“So are you done having kids? Is this your last pregnancy?”
I’ve been asked this after each one of my pregnancies. And until this one (my 4th), I have always responded with a resounding “no!” (with the caveat that none of us are entitled to a baby and we can’t always predict secondary infertility). But keep the babies coming! No plans to stop! Enough for a quidditch team!
But this time my answer is different. “Yes. Maybe. I don’t know. I can’t imagine doing this again.”
This is my 4th pregnancy with Hyperemesis Gravidarum (severe morning sickness that can stick around through the whole pregnancy). While I’m now 25 weeks and functioning although queasy 24/7, there were 6-8 weeks I couldn’t get out of bed due to the severity of the nausea/dizzyness/vomiting and then months of being too sick to prepare food or sometimes even walk through the kitchen.
Even being treated with prescription anti-nausea drugs, I could barely get myself showered, dressed, and out of the house for ages. It left me feeling very broken. And the months of illness have taken a toll on my whole family.
I’ve had rough pregnancies before, and after my third I took an almost five year break to recover physically and emotionally, but this is the first time I can’t imagine going through it again AT ALL. And these feelings surprised me.
Because I’m only 32. I don’t feel like I’m “done” with newborns and diapers and mothering little ones. But I’m starting to entertain the idea that my family won’t be as big as I dreamed. That maybe our future as parents won’t be in biological parenthood, but maybe in foster care and/or adoption.
You’d think with my experience of pregnancy that the Catholic Church’s teachings on contraception would really cramp my style. In fact I’ve had people ask, “do you wish you could just get your tubes tied and never have to go through this again?” But to be honest, no. I’m so relieved that’s not on the table. I am so grateful that our options are limited to Natural Family Planning, that we will continue to take things one month at a time. That I can’t just do something permanent while I’m still traumatized from another HG pregnancy,.
Asking a laboring mother in transition if she wants to have more kids would be insane, right? Because how can she make that decision in the midst of her agony? Nobody wants to sign up for more kids during transition! During each of my labors I remember thinking, “Important mental note from Haley to Haley: DO NOT EVER DO THIS AGAIN.” But once the baby is born, the joy overcomes the pain. The love is so big that I would do it all over a thousand times it that’s what it would take to meet that tiny person in my arms.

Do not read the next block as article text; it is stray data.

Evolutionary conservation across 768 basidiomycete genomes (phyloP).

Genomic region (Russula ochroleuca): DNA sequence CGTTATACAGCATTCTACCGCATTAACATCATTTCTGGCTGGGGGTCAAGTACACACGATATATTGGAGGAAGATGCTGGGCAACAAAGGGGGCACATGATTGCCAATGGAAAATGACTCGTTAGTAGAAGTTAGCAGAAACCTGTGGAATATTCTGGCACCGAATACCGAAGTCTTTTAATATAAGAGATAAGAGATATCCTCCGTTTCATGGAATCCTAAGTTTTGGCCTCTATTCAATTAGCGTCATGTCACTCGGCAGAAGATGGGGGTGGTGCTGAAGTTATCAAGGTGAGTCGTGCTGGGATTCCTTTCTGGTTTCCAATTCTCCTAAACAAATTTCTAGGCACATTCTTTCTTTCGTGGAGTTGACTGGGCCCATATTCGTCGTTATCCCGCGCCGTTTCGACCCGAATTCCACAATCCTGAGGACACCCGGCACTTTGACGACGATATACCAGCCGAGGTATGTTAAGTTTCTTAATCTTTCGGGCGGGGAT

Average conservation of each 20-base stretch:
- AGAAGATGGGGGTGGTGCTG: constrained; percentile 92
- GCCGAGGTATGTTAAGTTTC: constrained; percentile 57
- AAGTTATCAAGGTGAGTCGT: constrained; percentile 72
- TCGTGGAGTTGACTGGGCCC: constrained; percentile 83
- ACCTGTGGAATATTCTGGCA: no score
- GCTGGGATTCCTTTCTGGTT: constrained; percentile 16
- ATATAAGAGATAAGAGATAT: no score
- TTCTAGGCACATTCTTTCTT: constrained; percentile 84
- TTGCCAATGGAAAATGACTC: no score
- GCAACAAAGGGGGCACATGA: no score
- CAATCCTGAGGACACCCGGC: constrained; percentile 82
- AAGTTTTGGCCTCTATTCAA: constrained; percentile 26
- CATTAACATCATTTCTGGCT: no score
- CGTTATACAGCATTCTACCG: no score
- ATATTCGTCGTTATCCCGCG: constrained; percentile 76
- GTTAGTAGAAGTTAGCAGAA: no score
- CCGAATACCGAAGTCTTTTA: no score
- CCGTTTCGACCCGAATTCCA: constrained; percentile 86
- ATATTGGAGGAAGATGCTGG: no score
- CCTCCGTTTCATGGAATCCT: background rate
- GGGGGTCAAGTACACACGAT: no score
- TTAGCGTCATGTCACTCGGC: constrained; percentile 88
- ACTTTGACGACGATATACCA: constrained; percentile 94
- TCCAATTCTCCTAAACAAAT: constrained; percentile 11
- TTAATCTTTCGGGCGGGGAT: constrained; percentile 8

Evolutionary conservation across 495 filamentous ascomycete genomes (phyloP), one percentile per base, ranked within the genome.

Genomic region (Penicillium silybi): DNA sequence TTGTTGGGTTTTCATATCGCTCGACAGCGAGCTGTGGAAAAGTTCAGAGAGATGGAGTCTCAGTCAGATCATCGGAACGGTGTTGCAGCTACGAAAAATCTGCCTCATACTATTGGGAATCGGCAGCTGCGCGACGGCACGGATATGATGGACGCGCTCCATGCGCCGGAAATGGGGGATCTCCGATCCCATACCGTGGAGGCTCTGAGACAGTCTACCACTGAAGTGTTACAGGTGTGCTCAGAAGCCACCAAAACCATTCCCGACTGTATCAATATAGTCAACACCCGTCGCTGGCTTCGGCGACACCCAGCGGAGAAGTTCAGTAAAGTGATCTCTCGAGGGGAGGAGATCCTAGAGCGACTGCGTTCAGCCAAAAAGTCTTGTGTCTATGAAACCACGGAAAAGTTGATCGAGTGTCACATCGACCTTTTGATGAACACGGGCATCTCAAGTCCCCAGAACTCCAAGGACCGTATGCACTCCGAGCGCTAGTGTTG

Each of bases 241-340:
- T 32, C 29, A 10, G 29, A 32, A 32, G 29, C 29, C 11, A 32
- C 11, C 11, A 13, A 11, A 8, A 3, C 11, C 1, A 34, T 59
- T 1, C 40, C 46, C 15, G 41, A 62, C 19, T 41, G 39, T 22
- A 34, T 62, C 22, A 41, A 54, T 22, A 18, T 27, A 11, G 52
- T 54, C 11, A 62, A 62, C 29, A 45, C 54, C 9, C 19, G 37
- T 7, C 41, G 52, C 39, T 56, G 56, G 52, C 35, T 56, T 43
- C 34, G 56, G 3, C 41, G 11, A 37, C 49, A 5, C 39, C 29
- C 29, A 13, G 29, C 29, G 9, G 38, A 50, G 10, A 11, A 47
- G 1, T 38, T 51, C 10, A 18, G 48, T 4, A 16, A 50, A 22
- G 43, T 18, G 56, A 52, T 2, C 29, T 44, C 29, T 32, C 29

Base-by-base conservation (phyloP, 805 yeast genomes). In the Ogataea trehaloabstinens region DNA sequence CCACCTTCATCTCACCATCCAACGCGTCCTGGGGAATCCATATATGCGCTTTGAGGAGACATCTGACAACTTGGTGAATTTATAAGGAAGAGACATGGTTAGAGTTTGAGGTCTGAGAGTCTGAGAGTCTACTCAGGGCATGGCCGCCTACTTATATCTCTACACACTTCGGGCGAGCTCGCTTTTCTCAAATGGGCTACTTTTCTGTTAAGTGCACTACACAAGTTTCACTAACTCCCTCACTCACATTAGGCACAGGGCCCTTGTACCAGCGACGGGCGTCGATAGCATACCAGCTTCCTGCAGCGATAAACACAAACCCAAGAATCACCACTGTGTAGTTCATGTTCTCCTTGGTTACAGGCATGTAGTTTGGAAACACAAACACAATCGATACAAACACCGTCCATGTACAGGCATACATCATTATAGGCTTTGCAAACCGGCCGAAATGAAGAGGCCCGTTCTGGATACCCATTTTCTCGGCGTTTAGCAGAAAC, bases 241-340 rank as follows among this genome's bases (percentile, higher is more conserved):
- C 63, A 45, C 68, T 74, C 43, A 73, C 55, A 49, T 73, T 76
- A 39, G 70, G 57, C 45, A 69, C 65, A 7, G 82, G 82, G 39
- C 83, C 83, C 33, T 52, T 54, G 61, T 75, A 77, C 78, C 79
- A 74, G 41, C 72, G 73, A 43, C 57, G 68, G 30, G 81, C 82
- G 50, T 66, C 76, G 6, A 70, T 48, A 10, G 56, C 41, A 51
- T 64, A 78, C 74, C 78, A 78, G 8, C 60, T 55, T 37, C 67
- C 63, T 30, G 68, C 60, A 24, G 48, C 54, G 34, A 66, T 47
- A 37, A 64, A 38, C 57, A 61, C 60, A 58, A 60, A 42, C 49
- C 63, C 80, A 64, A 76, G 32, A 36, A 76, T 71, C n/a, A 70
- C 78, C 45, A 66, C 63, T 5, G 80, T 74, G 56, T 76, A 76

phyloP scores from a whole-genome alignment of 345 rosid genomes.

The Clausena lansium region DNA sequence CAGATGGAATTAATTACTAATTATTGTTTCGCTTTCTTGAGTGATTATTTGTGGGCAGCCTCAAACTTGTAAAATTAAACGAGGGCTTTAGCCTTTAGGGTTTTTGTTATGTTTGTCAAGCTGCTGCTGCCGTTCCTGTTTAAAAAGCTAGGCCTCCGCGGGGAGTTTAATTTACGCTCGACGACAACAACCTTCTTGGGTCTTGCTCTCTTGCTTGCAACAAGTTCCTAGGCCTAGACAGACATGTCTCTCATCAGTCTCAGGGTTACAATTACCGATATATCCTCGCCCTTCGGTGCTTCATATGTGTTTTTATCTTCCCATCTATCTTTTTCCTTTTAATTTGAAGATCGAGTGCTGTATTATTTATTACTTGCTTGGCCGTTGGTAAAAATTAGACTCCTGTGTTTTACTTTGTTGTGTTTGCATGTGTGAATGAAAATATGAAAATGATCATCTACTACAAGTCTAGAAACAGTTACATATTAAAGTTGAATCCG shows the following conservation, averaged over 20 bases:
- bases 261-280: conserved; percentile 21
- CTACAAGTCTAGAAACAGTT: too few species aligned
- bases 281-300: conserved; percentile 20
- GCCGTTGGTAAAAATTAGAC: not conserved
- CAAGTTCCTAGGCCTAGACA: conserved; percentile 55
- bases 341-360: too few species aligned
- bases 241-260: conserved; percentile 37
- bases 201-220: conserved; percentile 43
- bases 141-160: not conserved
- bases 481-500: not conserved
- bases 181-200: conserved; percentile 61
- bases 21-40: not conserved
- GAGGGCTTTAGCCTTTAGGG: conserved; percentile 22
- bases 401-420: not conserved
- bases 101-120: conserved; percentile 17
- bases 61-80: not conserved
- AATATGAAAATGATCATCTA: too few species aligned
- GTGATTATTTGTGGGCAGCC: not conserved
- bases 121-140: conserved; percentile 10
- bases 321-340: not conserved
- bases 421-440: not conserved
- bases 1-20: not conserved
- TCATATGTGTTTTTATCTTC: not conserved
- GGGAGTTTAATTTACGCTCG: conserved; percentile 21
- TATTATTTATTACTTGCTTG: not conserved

“When a woman is giving birth, she has sorrow because her hour has come, but when she has delivered the baby, she no longer remembers the anguish, for joy that a human being has been born into the world.”- John 16:21
I know our future family planning decisions shouldn’t be made when I’m curled up in fetal position on the bathroom floor, too nauseous to move. Because the truth is I don’t know what the future holds. And I’ve learned enough in three decades of life to know that my plans shouldn’t be set in stone.
My life doesn’t look much like I imagined it would 15 years ago. It is so much better than I imagined. I hope I know better than to hold my plans for life too close.
So if you asked me today what the future holds I would probably say NFP indefinitely and that this is my last pregnancy. I’d tell you that foster care has been an unexpected call on my heart in recent months and that in the future we plan to pursue it. But I’ll hold those plans with open palms. I have to hold them up to God resting in the grace that is the openness to life and generous love that He calls us to.
Maybe down the road my soul will long for those baby kicks again and our family will be in a situation that makes a few months in bed something we can handle in that season. Or maybe we’ll have an unexpected pregnancy someday and I can rest in knowing that God’s plan to bring a new life into the world overcame my expectations. Or maybe God will bring other little souls into our home through foster care and adoption.
Whatever happens, I know it probably won’t look like I expect. And I’m okay with that.
So are we done having kids? Yes. No. Maybe. We don’t plan to actively pursue another pregnancy. This little girl may be our last baby. But will those plans change? Maybe. We don’t have to know what our lives will look like or how our hearts will move in the future. It’s all part of the adventure God has in store for us. And I’m looking forward to seeing how it unfolds. (And also looking forward to the suffering of this pregnancy being replaced by the joy of having this child in my arms.)